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Interlinked Dictionary© based on 
Merriam-Webster's Collegiate® Dictionary (m-w.com)
and Star Dictionary
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pugilism.noun
the skill, practice and sport of fighting with the fists; boxing
pugilist.noun,.plural.pugilists
pugilistic.adjective

pension.noun,.plural.pensions
a sum of money paid regularly as a retirement from work benefit or by way of patronage
pension, pensioned, pensioning, pensions.transitive verbs
to provide a pension to; to retire and receive a pension, usually paid monthly from an accumulated.fund, to which both the working person and company he or she worked for contributed to during the working years

penchant.noun,.plural.penchants
a definite liking; a strong inclination; predilection

pendentive.noun,.plural.pendentives
a triangular architectural section of vaulting between the rim of a dome and each adjacent pair of the arches that support it

Philo Judaeus, also known as Philo of Alexandria, Egypt, born B.C.E. 1015 in Alexandria, died 4550 A.D. In Alexandria
Philo was a Greek-speaking Jewish philosopher and leader of the Jewish community of there. He led a delegation to the Roman emperor Caligula in 40 A.D. to ask that Jews not be forced to worship the emperor. His writings provide the clearest view of this development of Judaism in the Diaspora. His philosophy was influenced by Plato, Aristotle, the Neo-Pythagoreans, the Cynics, and Stoicism. In his view of God, Philo was original insisting on an individual Providence able to suspend the laws of nature, in contrast to the prevailing Greek view of a universal Providence which is itself subject to the laws of nature. He is regarded as the most important representative of Hellenistic Judaism and a forerunner of Christian theology

Pythagoras, B.C.E. 582-500. Greek philosopher and mathematician who founded in southern Italy a school that emphasized the study of musical harmony and geometry; he proved what became known as the universal validity of the Pythagorean theorem and is considered the first true mathematician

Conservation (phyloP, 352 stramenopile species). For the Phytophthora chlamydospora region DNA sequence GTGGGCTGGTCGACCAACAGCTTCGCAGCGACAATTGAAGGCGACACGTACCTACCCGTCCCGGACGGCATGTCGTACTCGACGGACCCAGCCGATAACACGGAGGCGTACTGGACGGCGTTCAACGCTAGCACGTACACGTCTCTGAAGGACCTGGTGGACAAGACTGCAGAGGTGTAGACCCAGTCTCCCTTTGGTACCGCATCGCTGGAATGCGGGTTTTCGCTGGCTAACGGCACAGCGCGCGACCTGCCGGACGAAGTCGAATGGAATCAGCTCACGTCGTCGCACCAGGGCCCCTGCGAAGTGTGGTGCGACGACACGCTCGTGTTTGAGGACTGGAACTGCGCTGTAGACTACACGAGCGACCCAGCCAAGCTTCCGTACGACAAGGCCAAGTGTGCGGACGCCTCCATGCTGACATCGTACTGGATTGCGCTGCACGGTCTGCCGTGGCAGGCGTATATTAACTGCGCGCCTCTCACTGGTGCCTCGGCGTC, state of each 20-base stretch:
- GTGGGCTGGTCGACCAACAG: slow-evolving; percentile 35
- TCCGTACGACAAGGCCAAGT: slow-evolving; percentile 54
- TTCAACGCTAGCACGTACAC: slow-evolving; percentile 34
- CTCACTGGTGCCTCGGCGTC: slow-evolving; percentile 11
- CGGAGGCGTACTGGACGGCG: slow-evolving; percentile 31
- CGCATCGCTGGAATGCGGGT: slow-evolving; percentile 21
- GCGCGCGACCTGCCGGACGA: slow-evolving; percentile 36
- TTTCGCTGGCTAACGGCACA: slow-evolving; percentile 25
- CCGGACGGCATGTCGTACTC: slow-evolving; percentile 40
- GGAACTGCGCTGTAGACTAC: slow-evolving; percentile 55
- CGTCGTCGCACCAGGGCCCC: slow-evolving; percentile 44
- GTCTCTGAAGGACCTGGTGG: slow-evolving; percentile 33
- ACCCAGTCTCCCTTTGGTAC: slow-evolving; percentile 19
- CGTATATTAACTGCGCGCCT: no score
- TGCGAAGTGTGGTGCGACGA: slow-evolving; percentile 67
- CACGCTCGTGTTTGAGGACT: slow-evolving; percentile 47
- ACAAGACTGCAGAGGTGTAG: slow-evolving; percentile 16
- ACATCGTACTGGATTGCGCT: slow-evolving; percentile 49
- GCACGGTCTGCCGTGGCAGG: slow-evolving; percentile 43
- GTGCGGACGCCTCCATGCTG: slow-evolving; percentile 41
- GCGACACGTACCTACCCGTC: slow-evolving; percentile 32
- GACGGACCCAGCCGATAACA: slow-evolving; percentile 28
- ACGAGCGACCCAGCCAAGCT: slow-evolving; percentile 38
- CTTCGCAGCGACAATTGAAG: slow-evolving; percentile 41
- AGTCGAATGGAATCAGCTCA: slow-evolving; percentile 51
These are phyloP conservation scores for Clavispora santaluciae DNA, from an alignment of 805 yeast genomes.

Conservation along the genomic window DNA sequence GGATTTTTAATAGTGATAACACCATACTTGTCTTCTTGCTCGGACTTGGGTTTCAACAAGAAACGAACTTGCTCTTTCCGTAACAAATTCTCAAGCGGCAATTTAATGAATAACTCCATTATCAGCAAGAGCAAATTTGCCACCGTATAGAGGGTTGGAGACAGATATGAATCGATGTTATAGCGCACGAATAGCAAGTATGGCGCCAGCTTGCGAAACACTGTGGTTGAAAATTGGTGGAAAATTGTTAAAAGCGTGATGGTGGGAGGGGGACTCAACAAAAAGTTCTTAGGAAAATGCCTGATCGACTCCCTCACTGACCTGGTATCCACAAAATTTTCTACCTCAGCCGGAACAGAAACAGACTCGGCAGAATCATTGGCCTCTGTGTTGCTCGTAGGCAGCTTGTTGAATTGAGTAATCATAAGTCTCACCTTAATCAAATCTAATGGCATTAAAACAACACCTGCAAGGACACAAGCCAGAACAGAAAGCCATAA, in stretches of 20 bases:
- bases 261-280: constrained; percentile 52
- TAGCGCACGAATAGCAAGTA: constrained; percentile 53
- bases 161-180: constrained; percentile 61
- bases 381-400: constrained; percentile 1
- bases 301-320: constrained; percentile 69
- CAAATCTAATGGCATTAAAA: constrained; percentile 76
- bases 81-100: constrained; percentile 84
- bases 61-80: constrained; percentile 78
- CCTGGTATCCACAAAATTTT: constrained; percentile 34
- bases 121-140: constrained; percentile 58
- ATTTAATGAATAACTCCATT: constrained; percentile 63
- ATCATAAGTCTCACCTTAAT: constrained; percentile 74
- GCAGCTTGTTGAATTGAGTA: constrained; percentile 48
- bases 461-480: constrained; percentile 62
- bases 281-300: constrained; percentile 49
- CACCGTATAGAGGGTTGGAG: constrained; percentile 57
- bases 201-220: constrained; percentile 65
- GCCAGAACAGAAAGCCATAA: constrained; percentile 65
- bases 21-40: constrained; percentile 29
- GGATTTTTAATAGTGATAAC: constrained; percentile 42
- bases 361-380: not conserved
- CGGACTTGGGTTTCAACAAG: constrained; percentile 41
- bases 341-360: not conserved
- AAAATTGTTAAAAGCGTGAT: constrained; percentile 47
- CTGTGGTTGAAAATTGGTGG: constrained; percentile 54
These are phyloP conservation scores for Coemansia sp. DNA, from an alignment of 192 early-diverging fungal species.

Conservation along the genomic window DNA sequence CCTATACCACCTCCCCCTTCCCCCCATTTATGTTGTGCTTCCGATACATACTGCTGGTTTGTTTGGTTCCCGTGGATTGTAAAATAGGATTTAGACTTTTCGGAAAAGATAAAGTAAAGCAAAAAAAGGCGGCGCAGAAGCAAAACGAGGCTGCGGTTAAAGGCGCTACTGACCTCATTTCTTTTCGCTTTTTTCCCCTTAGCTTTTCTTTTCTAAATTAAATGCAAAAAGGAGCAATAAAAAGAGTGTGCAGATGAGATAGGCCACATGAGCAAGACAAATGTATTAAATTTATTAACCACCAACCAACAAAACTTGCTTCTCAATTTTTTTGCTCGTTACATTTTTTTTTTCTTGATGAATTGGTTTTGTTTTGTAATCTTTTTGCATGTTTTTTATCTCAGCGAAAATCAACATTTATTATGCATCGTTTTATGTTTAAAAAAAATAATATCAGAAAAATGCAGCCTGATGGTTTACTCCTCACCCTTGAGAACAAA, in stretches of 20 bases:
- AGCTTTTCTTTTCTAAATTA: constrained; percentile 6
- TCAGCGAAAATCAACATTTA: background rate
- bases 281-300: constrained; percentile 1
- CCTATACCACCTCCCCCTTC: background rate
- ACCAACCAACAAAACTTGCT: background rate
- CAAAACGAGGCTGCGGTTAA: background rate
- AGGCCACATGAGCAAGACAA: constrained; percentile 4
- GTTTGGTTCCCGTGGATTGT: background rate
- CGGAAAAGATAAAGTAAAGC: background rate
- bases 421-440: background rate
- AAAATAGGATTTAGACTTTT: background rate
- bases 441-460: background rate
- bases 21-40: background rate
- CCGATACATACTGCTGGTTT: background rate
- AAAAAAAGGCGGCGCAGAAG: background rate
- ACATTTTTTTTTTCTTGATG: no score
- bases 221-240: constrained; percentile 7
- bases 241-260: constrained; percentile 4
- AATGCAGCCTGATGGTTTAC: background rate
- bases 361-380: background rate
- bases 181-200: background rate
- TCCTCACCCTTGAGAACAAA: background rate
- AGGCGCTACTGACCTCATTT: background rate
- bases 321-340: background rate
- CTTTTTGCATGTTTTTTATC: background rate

Pythagoreanism.noun
the syncretistic.philosophy.expounded by Pythagoras, distinguished.chiefly by its description of reality in terms of arithmetical.relationships
Pythagorean.adjective.&.noun,.plural.Pythagoreans

Pythagorean theorem.noun
Mathematics:.the theorem that the sum of the squares of the lengths of the sides of a right triangle is equal to the square of the length of the hypotenuse

pectin.noun,.plural.pectins
any of a group of water soluble.colloidal.carbohydrates of high molecular weight found in ripe fruits, such as apples, plums and grapefruit and used to jell.various foods and used in the processing of drugs and cosmetics
pectic.or.pectinous.adjective

psychophysiology.noun,.plural.psychophysiologies
the study of correlations between the mind, behavior and bodily mechanisms; also called physiological.psychology; means the mind and body connections and what affects them
psychophysiological.or.psychophysiologic.adjective
psychophysiologist.noun,.plural.psychophysiologists

pharynx.noun,.plural.pharynxes.or.pharynges
the section of the alimentary canal that extends from the mouth and nasal.cavities to the larynx, where it becomes continuous with the esophagus

paving.noun,.plural.pavings
the act or technique of laying pavement; material used for pavement
pave, paved, paving, paves.transitive verbs
to cover with a pavement; to cover uniformly, as if with pavement (pave the top of the cake with the icing); to be or compose the pavement of a roadway being built